Health Insurance Enrollment Trends for Year-End 2018

https://www.markfarrah.com/mfa-briefs/health-insurance-enrollment-trends-for-year-end-2018/

Mark Farrah Associates (MFA) assessed the latest year-over-year enrollment trends, comparing fourth quarter 2017 with fourth quarter 2018 segment membership based on data filed in statutory financial reports from the NAIC (National Association of Insurance Commissioners) and the CA DMHC (California Department of Managed Health Care).  As of December 31, 2018, almost 265.2 million people received medical coverage from U.S. health insurers.  This number is down from 265.6 million, or approximately 428,000 members, from a year ago. Year-end enrollment trends indicate membership gains for Medicare Advantage (MA) and Employer Group administrative services only (ASO) business while the managed Medicaid market, Individual, and Employer Group Risk segments experienced year-over-year declines.

Segment by Segment Enrollment Trends

As of December 31, 2018, the Individual segment lost over 1.0 million members year-over-year (YOY) and the Employer Group Risk segment, including Federal Employees Health Benefit Plans (FEHBP) business, experienced a decline of approximately 897,000 members. The Employer Group ASO segment persisted as the largest source of coverage in the industry, enrolling nearly 121.6 million people. Medicare Advantage experienced moderate growth in membership as over 736,000 more seniors chose an MA plan YOY.  Managed Medicaid saw a slight decrease YOY, by more than 36,000 members.  A more in-depth look at each segment follows.

  • The Individual segment experienced a significant decline of 6.7% from 15.5 million in December 2017 to 14.5 million in December 2018. Some factors that have led to a decrease in the individual market include increased costs for providers, increased premiums for members, and the repeal of the Affordable Care Act’s (ACAs) individual mandate.
  • Managed Medicaid membership marginally declined by 0.1%, or approximately 36,000 enrollees between December 31, 2017 and December 31, 2018.  Despite the decline in membership, Medicaid continues to be the largest government-sponsored health program in the United States, measured by enrollment.
  • Medicare Advantage (MA) enrollment increased from 20.7 million as of December 31, 2017 to 21.4 million at year-end 2018 according to plan-reported statutory reports. The MA segment remained the segment leader in terms of percentage increases – consistently growing YOY.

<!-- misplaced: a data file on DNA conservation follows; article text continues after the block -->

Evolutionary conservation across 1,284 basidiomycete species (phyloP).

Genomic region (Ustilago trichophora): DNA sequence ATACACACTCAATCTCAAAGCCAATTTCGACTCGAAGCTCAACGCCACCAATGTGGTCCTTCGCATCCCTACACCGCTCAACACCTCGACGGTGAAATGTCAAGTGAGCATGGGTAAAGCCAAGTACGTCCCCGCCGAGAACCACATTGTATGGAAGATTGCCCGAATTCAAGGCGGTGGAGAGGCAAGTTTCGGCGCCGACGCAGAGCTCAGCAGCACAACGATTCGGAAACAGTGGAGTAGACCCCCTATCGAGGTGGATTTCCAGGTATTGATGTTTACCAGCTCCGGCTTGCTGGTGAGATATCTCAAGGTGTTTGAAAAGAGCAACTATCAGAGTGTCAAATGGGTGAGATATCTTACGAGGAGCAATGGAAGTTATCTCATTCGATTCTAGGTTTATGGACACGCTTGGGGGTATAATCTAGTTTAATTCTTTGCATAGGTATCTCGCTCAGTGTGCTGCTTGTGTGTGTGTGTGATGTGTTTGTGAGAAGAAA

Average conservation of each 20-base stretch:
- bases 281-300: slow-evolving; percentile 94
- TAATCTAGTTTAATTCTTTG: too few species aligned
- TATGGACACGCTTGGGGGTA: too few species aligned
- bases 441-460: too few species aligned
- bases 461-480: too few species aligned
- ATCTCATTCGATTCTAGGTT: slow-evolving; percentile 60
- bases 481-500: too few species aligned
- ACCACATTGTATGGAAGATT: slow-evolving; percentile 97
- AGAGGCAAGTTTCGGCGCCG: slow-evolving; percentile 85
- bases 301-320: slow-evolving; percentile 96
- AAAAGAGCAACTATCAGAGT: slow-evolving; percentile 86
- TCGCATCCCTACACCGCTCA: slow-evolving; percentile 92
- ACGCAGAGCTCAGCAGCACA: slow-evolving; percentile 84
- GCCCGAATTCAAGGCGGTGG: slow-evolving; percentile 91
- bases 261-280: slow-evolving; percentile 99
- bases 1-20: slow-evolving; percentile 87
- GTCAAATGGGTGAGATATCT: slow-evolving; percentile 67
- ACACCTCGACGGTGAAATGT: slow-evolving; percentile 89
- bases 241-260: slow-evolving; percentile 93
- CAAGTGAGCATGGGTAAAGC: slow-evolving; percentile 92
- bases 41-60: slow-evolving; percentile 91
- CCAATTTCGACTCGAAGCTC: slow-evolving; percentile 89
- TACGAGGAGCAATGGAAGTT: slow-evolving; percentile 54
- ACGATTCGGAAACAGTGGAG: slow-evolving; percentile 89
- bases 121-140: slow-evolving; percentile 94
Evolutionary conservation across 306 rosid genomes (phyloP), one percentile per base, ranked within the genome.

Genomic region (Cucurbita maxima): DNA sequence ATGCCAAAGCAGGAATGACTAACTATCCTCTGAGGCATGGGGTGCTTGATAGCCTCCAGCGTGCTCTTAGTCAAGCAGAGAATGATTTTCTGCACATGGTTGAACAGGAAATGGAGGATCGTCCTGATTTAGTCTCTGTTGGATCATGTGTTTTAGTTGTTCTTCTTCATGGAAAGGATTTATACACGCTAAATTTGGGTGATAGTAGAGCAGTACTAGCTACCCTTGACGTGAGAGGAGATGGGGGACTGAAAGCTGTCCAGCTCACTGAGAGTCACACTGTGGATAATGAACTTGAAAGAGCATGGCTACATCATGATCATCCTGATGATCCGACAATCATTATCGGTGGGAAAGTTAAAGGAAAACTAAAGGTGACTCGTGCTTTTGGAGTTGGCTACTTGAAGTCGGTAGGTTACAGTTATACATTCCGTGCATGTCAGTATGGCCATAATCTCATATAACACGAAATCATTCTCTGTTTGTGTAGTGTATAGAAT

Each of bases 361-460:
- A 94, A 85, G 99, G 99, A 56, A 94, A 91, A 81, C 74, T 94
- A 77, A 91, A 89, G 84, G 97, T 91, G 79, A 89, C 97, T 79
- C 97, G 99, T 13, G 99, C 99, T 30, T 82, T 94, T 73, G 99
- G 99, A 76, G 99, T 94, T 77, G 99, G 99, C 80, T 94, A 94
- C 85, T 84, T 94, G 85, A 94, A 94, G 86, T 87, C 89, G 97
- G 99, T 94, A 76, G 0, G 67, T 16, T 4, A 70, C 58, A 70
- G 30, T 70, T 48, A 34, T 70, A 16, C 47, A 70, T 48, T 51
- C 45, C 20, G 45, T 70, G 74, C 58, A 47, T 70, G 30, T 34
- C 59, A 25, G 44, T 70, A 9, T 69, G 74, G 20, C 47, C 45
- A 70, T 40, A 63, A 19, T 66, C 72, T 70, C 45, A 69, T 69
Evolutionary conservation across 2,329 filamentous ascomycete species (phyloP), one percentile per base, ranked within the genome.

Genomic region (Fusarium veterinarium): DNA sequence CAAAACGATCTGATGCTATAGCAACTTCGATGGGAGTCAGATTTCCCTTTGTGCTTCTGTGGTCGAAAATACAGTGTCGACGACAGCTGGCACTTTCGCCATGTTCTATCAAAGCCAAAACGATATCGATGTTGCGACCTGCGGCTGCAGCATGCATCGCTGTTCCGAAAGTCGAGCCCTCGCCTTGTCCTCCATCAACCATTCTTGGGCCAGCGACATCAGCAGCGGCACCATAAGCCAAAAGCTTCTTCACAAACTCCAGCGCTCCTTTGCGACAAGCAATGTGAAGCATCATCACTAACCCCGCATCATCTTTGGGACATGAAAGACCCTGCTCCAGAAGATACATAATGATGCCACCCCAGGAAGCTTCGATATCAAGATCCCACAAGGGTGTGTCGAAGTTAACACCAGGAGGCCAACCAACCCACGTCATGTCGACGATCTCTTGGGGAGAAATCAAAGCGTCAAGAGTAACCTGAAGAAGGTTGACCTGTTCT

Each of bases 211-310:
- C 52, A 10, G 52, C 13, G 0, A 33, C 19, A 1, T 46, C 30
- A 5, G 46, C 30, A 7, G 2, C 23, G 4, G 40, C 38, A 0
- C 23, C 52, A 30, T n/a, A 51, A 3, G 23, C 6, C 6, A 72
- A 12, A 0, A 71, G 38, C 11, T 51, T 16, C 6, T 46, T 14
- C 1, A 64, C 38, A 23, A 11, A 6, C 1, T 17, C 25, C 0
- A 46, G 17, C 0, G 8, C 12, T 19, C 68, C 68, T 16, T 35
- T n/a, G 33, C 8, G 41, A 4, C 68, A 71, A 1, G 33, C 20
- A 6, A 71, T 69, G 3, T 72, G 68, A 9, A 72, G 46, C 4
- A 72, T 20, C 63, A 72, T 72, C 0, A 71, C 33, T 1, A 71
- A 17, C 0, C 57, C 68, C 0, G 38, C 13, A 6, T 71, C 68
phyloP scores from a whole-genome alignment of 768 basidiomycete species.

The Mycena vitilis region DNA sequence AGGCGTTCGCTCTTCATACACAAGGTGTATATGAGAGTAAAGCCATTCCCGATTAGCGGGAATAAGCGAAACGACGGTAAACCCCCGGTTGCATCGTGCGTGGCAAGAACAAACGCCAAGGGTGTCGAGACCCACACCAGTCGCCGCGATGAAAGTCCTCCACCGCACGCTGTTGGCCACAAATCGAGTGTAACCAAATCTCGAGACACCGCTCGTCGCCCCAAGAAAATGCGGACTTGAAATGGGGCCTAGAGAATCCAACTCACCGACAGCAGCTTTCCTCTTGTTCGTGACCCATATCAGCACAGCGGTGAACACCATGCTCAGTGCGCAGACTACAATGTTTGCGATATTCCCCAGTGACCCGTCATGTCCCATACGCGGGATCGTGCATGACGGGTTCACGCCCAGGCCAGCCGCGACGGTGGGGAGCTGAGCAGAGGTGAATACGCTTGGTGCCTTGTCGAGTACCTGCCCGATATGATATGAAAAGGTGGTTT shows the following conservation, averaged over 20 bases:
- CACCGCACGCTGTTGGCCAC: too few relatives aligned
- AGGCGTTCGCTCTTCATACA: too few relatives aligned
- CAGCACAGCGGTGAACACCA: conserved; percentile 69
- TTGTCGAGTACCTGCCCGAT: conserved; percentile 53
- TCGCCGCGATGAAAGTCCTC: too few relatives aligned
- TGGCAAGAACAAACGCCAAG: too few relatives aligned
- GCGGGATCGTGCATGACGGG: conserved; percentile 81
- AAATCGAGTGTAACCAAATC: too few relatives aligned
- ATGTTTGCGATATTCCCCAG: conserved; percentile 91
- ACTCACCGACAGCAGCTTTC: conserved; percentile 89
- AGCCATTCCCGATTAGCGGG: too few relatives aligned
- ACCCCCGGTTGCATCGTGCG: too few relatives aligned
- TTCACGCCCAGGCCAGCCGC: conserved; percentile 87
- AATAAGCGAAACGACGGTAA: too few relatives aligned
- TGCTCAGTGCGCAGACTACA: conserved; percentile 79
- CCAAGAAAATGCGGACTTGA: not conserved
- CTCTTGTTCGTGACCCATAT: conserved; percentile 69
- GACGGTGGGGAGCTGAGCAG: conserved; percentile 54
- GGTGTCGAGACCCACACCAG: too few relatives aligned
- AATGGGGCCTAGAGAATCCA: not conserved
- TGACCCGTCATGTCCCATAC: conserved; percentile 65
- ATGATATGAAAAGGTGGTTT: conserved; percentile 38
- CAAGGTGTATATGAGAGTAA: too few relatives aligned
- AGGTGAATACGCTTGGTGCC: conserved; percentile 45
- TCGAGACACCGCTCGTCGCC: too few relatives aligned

• Employer Group Risk membership, including Federal Employees Health Benefit Plans (FEHBP) membership, experienced a 1.5% decline between 4Q17 and 4Q18. This equates to a segment decrease of over 897,000 as more employers continue to shift towards self-funded (ASO) insurance for their employees.
  • Employer group ASO (administrative services only for self-funded business) membership grew by over 814,000 members from December 2017 to December 2018.  YOY, the increase was 0.7%, nearly offsetting the decrease in the Employer Group Risk decline at a one-to-one ratio.  MFA identified 121.6 million ASO covered lives, which encompassed 46% of total health enrollment by segment for 4Q18.

Conclusion

As of December 31, 2018, almost 265.2 million people received medical coverage from U.S. health insurers, down approximately 428,000 members from a year ago. Year-end enrollment trends indicate membership declines for a majority of the health care segments. Health care will continue to be subjected to regulatory and political pressure as the upcoming presidential election approaches.

The Individual market continues to be the most volatile health care segment. Repealing the ACA remains a controversial topic that is gaining steam as 2020 swiftly approaches. While there has yet to be a popular front runner in terms of a conservative replacement plan, Medicare for All is a progressive replacement plan that aims for public sector health insurance.  In addition, managed Medicaid has expanded under the ACA but recently work requirements have gained popularity. Managed Medicaid work requirement waivers have already been approved or are currently pending in 15 states. Currently, 37 states including the District of Columbia have chosen to expand their Medicaid programs. Although Montana is counted in the 37 expanded states, a bill is currently being discussed that would extend the current expansion cutoff date past June 30, 2019.